Then just listen to her. If she starts to criticize and put you down in the same way as she “always” does, calmly tell her, “Mom, you see, this is what hurts me. I really want to hear your thoughts, but I just can’t hear them when you say them that way. Can we have a calm and loving discussion, instead of a bashing session?”

And then just listen again.

Please be aware that your mother disagreeing with you or your choices does not count as “criticism.” That just counts as “she has a different opinion than you do.” She’s allowed to approach life differently than you do, just as you are allowed to approach life differently than she does.

I had a very similar situation this week with a client. The mother complained that her sons and daughters “never” help her around the house, and roll their eyes when she asks them to participate in family activities. One of the aspects of her situation is that she’s a very controlling mother, who assumes that there is only one way to live – her way. I’ve dealt with children who are judgmental about the way their parents choose to live and I’ve dealt with parents who are judgmental about the way their children choose to live. A more peaceful way – and a more informative way for everyone involved – is for each party to love and respect the other party, and to have a respectful and loving conversation when one side feels the other side is hurting themselves or others.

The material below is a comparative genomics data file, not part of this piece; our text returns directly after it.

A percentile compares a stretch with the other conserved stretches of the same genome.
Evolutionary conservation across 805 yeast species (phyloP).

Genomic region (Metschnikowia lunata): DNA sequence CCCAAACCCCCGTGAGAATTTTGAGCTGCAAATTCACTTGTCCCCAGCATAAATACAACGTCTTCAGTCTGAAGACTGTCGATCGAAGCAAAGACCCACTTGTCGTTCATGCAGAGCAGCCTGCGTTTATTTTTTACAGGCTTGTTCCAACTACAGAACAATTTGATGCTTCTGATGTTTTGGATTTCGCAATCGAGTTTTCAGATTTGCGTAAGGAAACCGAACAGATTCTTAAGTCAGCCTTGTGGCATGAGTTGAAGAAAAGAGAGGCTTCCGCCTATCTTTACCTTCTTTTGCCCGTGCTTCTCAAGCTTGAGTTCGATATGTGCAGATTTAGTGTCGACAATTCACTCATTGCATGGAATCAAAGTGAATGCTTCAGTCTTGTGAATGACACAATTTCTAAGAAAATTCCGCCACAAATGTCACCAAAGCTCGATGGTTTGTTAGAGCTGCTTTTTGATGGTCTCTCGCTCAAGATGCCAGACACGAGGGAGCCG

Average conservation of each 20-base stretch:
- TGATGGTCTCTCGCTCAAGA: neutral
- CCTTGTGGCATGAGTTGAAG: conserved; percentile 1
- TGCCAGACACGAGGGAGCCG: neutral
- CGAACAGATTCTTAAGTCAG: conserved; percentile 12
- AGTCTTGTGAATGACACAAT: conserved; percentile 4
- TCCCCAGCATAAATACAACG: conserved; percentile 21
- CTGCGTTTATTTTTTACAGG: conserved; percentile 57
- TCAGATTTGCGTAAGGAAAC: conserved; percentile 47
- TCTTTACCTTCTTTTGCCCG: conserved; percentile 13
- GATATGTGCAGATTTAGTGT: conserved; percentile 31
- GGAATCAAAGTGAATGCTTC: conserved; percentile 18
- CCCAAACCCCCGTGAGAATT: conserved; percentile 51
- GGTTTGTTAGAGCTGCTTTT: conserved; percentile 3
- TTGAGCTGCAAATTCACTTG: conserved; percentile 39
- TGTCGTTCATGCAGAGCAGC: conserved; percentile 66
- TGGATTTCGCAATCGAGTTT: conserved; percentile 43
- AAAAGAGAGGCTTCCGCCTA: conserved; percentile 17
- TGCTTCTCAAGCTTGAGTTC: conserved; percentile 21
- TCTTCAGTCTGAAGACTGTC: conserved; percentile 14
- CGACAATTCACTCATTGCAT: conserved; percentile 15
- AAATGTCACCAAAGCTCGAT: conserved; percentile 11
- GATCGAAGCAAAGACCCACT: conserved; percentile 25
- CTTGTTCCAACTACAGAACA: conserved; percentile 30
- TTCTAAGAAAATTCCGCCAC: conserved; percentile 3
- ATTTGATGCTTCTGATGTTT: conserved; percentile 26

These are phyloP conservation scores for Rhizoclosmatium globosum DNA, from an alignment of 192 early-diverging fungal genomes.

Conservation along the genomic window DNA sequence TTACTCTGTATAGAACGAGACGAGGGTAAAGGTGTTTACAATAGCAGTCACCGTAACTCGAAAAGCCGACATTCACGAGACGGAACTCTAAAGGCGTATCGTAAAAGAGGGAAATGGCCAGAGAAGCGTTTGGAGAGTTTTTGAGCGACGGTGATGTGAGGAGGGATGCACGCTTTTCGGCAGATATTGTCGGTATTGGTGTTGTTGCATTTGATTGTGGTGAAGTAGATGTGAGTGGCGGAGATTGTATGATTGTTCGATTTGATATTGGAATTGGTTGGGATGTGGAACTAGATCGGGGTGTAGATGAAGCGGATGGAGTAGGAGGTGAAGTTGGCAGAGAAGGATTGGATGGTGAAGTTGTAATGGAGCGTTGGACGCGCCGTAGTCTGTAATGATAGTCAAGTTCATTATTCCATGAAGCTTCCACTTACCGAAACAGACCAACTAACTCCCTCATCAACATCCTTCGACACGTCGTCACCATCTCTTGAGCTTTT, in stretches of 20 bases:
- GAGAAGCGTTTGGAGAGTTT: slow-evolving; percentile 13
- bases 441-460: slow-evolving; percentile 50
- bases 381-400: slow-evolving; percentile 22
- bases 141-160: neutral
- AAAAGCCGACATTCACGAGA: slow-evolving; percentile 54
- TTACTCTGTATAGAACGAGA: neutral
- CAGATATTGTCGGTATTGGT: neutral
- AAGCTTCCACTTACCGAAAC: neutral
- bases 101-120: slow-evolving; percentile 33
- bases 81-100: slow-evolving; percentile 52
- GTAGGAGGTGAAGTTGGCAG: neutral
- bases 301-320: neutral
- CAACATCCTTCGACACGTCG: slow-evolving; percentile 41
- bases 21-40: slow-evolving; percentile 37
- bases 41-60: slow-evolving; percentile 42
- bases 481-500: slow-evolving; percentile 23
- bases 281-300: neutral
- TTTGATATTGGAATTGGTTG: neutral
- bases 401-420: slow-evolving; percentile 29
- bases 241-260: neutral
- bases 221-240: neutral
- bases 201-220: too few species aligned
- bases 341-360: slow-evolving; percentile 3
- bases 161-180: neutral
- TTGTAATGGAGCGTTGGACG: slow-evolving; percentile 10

You are very wise when you said, “I know I can’t change my mother.” There is only one way that you can change the dynamic between you and your mother, and that is by changing your part of the equation. You can help guide you and your mother to a higher plane of relationship – to a place of mutual respect and love, where you can talk about your differences with deference and calmness. I’ll bet you’ll each learn much from the other if you do.